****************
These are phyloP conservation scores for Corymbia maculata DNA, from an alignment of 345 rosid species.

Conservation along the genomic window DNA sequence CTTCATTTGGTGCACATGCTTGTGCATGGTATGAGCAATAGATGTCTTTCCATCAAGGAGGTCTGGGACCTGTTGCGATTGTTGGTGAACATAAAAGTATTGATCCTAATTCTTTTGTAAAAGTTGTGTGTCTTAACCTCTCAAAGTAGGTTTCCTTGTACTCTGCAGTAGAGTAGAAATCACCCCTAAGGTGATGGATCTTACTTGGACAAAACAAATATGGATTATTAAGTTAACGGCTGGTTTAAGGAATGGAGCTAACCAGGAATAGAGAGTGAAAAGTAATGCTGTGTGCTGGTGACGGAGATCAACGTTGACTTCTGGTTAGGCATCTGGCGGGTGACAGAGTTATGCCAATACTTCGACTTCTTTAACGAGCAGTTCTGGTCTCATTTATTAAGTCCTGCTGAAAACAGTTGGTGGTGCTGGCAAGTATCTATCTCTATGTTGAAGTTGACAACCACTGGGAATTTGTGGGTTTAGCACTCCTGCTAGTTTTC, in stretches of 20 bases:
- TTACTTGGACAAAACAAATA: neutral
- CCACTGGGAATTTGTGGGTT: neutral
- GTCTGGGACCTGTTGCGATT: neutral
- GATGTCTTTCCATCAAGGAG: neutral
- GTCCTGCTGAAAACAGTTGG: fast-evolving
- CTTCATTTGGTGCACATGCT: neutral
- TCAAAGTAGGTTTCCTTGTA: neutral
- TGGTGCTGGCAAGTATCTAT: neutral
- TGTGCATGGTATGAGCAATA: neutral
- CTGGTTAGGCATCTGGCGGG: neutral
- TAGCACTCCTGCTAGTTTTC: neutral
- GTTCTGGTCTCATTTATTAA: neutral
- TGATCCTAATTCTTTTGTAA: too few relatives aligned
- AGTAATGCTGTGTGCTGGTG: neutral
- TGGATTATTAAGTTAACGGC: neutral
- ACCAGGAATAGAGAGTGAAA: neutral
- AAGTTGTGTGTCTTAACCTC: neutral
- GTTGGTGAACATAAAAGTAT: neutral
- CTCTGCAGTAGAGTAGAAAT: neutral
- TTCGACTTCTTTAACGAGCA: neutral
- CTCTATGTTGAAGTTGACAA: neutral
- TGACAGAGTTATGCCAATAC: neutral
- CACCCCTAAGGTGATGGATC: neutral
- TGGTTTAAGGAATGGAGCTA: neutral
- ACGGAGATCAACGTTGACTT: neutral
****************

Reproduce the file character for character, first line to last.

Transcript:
These are phyloP conservation scores for Corymbia maculata DNA, from an alignment of 345 rosid species.

Conservation along the genomic window DNA sequence CTTCATTTGGTGCACATGCTTGTGCATGGTATGAGCAATAGATGTCTTTCCATCAAGGAGGTCTGGGACCTGTTGCGATTGTTGGTGAACATAAAAGTATTGATCCTAATTCTTTTGTAAAAGTTGTGTGTCTTAACCTCTCAAAGTAGGTTTCCTTGTACTCTGCAGTAGAGTAGAAATCACCCCTAAGGTGATGGATCTTACTTGGACAAAACAAATATGGATTATTAAGTTAACGGCTGGTTTAAGGAATGGAGCTAACCAGGAATAGAGAGTGAAAAGTAATGCTGTGTGCTGGTGACGGAGATCAACGTTGACTTCTGGTTAGGCATCTGGCGGGTGACAGAGTTATGCCAATACTTCGACTTCTTTAACGAGCAGTTCTGGTCTCATTTATTAAGTCCTGCTGAAAACAGTTGGTGGTGCTGGCAAGTATCTATCTCTATGTTGAAGTTGACAACCACTGGGAATTTGTGGGTTTAGCACTCCTGCTAGTTTTC, in stretches of 20 bases:
- TTACTTGGACAAAACAAATA: neutral
- CCACTGGGAATTTGTGGGTT: neutral
- GTCTGGGACCTGTTGCGATT: neutral
- GATGTCTTTCCATCAAGGAG: neutral
- GTCCTGCTGAAAACAGTTGG: fast-evolving
- CTTCATTTGGTGCACATGCT: neutral
- TCAAAGTAGGTTTCCTTGTA: neutral
- TGGTGCTGGCAAGTATCTAT: neutral
- TGTGCATGGTATGAGCAATA: neutral
- CTGGTTAGGCATCTGGCGGG: neutral
- TAGCACTCCTGCTAGTTTTC: neutral
- GTTCTGGTCTCATTTATTAA: neutral
- TGATCCTAATTCTTTTGTAA: too few relatives aligned
- AGTAATGCTGTGTGCTGGTG: neutral
- TGGATTATTAAGTTAACGGC: neutral
- ACCAGGAATAGAGAGTGAAA: neutral
- AAGTTGTGTGTCTTAACCTC: neutral
- GTTGGTGAACATAAAAGTAT: neutral
- CTCTGCAGTAGAGTAGAAAT: neutral
- TTCGACTTCTTTAACGAGCA: neutral
- CTCTATGTTGAAGTTGACAA: neutral
- TGACAGAGTTATGCCAATAC: neutral
- CACCCCTAAGGTGATGGATC: neutral
- TGGTTTAAGGAATGGAGCTA: neutral
- ACGGAGATCAACGTTGACTT: neutral